16 August. 2022
FlyQuest, a US-based esports organisation, started preparing a significant change in the team’s identity in late 2019.
The organisation would need to drastically alter its aim to capture the interest of the media and fans given that it lacks the financial resources typically needed to constantly compete for the top slot in Riot Games’ League of Legends Championship Series (LCS).
The Go Green Initiative is FlyQuest’s response. It was the first big instance of an organisation recognising that, although not even coming close to the emissions of physical sports, the esports business should do more to benefit the environment.
The organization’s COO at the time, Michael Choi, the company’s CEO, indicated that the big idea was to position FlyQuest as a sustainability champion.
The project started with TreeQuest, which involved planting trees each time specific things happened in the team’s LCS games.
We were planning to go out and physically plant these trees. Bring in supporters, host events, and make it entertaining… Bring the teams, communities, and individuals involved in esports together.
FlyQuest’s intentions would eventually be derailed by the COVID-19 pandemic, but Bee Quest and SeaQuest have carried on the Go Green programme, including a graphic re-brand in May 2021.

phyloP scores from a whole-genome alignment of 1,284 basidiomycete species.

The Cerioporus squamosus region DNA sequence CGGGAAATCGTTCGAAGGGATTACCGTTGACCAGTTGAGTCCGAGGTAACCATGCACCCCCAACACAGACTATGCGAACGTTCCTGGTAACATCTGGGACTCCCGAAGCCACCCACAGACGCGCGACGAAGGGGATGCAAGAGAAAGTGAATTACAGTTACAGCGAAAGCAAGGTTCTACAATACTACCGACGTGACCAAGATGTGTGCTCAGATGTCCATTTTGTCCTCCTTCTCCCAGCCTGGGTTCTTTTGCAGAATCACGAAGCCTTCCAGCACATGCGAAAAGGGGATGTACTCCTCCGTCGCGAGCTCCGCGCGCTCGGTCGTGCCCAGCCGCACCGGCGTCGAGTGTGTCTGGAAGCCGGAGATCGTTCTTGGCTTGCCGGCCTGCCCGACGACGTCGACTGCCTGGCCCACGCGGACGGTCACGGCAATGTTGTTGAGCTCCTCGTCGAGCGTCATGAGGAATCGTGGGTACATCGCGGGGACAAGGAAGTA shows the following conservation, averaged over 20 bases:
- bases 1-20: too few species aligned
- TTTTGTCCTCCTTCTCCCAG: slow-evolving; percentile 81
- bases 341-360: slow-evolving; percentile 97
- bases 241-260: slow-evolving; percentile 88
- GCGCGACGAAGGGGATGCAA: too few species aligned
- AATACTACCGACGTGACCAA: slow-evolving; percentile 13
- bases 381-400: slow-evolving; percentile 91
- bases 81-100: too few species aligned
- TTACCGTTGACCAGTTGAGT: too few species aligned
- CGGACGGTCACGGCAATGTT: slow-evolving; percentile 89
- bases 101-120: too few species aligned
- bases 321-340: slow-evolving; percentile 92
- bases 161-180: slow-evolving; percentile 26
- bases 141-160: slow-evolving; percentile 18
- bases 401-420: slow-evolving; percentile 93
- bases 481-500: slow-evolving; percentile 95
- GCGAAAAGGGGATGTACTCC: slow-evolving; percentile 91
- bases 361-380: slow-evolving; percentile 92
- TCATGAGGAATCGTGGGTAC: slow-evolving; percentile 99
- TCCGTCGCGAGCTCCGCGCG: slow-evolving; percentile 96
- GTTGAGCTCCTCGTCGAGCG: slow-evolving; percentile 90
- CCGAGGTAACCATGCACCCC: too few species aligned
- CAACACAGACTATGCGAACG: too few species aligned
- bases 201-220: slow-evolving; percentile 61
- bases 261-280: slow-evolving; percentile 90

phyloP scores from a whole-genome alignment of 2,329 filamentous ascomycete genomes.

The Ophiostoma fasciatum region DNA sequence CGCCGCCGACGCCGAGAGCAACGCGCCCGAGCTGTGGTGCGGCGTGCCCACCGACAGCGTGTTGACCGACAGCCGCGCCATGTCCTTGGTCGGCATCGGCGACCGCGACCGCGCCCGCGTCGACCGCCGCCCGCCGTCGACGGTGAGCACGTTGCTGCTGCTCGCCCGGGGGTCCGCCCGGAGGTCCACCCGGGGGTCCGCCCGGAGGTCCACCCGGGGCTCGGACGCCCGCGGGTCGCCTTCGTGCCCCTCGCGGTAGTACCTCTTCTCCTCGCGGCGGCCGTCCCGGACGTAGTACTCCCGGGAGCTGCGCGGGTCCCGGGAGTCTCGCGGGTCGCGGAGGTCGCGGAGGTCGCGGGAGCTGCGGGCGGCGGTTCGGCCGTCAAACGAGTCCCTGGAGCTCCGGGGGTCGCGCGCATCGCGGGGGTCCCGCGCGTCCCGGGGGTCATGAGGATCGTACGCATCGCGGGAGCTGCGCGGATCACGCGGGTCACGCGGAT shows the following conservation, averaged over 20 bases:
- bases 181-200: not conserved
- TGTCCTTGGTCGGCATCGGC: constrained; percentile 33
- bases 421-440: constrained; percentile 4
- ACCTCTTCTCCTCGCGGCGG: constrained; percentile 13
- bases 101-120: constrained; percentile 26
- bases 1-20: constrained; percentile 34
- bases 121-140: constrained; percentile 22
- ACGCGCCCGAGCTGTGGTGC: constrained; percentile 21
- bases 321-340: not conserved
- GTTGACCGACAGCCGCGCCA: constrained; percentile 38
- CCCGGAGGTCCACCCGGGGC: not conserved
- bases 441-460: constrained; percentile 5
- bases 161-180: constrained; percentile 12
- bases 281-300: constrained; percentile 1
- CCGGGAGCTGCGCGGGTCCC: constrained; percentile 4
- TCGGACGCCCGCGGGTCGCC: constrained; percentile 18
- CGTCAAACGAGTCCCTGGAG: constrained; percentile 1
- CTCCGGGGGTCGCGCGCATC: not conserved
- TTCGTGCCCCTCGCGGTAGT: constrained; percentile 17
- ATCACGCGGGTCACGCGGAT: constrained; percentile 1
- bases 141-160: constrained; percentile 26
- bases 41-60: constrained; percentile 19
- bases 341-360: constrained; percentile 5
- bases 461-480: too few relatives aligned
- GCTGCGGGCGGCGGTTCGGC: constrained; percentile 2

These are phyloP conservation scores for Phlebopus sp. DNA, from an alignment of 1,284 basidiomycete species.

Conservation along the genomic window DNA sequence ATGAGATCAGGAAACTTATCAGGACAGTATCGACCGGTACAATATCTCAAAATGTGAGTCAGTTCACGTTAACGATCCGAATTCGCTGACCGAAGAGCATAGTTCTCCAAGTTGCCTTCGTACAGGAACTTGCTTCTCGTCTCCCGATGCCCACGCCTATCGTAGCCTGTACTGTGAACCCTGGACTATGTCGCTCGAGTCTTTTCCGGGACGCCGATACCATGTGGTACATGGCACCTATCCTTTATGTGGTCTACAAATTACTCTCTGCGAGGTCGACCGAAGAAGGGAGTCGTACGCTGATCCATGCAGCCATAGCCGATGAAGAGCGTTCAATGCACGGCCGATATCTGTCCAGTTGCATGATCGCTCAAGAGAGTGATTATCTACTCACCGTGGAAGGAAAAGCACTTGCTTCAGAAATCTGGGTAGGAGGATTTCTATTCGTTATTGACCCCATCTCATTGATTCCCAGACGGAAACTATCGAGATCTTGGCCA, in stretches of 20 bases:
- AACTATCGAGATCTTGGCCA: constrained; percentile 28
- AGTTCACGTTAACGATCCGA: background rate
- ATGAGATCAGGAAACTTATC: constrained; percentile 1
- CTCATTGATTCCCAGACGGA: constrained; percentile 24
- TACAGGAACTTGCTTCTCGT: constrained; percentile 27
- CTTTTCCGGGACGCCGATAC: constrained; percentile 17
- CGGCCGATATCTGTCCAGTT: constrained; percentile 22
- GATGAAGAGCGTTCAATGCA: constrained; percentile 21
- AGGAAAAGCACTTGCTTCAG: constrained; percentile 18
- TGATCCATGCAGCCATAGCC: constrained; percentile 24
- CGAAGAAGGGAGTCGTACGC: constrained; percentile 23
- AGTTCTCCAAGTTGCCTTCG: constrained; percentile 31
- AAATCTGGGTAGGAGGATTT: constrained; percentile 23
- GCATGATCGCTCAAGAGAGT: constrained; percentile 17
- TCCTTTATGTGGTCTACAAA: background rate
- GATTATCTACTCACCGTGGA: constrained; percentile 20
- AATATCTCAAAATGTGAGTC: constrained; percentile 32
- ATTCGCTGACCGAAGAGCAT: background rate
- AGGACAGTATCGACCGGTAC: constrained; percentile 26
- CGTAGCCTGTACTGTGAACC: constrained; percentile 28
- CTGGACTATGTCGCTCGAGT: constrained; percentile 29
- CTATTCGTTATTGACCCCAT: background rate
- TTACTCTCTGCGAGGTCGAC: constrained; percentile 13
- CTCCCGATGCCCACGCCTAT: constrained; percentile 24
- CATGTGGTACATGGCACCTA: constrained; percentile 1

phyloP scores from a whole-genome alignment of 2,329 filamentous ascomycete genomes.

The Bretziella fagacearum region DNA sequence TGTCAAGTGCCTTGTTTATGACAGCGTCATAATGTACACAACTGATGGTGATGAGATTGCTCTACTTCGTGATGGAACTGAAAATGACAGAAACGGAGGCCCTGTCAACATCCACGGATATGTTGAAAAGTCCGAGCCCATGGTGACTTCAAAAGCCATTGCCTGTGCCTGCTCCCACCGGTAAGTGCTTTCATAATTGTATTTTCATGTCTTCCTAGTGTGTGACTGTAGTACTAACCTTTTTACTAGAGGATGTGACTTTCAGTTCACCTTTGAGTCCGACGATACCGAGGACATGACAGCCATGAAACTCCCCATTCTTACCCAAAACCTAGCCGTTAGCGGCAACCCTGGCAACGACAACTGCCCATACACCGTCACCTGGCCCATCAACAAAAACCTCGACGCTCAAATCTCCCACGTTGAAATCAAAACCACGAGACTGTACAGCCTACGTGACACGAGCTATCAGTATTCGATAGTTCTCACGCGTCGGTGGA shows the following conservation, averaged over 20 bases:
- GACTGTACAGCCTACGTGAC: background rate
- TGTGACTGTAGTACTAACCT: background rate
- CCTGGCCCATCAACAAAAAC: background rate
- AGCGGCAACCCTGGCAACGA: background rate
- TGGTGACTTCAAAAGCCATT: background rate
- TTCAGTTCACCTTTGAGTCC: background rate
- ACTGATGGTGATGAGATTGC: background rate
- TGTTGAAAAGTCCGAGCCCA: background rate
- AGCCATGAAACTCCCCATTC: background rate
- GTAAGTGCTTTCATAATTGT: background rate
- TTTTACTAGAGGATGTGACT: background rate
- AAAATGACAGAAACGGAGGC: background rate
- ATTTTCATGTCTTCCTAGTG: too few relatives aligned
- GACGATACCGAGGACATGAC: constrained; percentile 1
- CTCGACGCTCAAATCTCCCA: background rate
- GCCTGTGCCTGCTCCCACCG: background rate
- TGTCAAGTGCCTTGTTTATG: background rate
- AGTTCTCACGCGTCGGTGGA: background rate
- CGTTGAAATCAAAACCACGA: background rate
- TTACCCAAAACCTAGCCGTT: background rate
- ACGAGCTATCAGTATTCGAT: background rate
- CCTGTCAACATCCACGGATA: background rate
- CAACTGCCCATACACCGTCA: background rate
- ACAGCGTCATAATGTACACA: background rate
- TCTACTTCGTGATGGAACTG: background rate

When compared to more damaging traditional sports, esports are thought to be more sustainable. According to Formula 1, it emits 256,000 tonnes of CO2 annually. FIFA asserts that the 2022 World Cup in Qatar will generate 3.6 million tonnes of waste, which is more than other nations generate in a year.
However, esports aren’t flawless. According to estimates from the BBC, our digital world as a whole—devices, servers, and infrastructure—accounts for 3.7% of all emissions.
Another set of problems. Teams rely heavily on merchandise sales as a source of income, but polyester, the material of choice for most team jerseys, is non-biodegradable and contributes millions of tonnes of microplastic pollution annually.
The industry backers are the last group. Esports are becoming a more popular choice for organisations with spotty reputations to boost their standing. Consider the fact that the esports event Gamers8 was held in Saudi Arabia or the CS:GO team forZe, which has been supported for four years by the Russian oil tycoon Lukoil.